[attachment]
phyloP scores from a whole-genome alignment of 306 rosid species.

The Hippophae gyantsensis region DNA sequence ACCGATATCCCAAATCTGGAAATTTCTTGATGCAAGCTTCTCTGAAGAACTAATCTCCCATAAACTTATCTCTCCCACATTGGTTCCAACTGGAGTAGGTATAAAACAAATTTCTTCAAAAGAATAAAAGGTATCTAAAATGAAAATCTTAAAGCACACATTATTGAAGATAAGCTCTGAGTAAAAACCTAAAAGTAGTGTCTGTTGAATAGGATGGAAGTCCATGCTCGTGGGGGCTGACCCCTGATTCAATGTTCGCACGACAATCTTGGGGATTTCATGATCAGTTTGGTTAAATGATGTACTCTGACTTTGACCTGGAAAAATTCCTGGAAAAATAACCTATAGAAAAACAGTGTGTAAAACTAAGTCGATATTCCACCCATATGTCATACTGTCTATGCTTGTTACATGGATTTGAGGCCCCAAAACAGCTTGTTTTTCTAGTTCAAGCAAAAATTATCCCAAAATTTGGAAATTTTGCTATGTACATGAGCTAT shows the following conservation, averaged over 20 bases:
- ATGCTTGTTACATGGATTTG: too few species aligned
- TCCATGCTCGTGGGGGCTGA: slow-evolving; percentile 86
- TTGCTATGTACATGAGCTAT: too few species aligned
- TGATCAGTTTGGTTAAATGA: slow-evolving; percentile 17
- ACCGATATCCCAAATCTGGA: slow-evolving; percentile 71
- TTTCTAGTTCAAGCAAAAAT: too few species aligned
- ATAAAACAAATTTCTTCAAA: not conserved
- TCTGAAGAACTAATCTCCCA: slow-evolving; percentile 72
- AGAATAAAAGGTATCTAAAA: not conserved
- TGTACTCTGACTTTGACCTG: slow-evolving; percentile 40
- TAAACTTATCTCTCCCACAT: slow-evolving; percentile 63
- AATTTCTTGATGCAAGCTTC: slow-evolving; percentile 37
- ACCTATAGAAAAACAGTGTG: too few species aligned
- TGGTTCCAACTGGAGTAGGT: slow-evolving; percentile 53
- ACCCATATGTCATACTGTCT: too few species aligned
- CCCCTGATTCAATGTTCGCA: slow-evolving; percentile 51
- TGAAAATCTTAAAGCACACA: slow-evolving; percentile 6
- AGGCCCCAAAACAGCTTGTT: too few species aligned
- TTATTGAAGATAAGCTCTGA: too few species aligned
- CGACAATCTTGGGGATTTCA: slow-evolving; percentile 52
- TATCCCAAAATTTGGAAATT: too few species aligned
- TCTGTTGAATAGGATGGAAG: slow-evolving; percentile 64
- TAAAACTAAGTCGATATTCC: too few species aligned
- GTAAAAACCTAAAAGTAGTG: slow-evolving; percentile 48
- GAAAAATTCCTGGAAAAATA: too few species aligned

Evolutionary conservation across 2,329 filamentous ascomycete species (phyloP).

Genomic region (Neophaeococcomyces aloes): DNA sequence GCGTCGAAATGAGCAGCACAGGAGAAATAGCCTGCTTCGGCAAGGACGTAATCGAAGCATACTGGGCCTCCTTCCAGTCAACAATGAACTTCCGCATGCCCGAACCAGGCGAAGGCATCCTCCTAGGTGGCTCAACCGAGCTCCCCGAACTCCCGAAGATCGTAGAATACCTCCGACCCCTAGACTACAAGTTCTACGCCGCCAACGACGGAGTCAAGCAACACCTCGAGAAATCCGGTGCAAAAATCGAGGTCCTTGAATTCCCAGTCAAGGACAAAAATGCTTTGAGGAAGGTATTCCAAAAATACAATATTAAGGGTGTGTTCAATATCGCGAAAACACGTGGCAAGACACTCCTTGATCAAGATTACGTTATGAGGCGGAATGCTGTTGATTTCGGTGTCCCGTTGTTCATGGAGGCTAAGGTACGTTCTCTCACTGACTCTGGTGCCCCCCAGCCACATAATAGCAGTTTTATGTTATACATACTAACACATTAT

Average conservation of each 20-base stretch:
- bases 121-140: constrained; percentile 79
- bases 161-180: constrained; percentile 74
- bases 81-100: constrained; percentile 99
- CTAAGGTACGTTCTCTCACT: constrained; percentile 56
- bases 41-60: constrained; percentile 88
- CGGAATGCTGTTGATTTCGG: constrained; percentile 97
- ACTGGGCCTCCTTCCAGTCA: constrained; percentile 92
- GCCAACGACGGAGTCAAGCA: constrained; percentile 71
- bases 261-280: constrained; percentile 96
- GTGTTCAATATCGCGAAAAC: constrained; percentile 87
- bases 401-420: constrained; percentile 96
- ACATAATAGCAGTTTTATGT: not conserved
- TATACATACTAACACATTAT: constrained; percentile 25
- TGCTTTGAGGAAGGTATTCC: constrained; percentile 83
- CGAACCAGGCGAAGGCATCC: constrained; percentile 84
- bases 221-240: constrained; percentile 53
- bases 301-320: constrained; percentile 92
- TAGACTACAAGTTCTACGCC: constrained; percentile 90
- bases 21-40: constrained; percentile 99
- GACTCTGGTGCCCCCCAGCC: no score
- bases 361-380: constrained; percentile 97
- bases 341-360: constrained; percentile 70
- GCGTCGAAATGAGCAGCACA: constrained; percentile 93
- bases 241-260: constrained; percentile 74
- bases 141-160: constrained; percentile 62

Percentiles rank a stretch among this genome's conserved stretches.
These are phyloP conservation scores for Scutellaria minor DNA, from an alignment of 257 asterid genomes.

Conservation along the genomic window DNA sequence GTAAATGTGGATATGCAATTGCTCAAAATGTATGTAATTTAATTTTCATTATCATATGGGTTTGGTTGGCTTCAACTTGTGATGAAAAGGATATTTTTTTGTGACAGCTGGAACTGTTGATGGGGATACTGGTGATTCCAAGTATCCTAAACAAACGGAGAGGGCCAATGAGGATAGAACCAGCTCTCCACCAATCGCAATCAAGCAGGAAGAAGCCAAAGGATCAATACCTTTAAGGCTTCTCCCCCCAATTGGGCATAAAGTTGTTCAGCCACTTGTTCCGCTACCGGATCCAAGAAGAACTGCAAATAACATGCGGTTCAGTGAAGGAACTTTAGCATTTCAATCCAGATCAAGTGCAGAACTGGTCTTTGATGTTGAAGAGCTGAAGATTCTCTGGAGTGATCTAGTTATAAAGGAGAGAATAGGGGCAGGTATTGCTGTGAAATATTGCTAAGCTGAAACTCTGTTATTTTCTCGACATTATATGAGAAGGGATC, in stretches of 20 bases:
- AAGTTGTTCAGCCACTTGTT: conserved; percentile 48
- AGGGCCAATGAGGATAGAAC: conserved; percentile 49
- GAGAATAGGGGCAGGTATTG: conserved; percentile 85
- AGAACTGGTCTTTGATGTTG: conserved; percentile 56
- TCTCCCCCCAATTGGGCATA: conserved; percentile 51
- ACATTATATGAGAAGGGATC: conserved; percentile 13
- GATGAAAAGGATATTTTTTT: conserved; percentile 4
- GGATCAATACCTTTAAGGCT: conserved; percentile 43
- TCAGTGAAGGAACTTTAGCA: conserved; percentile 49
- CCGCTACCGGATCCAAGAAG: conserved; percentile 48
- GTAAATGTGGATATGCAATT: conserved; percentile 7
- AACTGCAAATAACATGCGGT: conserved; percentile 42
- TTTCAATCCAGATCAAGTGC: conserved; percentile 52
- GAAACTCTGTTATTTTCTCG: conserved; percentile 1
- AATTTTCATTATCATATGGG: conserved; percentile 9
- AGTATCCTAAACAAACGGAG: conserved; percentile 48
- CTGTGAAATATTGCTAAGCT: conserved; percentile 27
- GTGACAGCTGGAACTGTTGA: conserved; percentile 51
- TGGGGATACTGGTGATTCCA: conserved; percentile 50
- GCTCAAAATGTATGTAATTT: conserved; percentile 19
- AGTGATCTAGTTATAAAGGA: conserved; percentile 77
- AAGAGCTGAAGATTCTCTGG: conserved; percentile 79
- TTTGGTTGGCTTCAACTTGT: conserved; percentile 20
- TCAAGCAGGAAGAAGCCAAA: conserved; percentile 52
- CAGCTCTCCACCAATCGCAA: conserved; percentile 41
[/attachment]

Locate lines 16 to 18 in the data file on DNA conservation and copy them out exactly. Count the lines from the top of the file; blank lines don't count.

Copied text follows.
- TGGTTCCAACTGGAGTAGGT: slow-evolving; percentile 53
- ACCCATATGTCATACTGTCT: too few species aligned
- CCCCTGATTCAATGTTCGCA: slow-evolving; percentile 51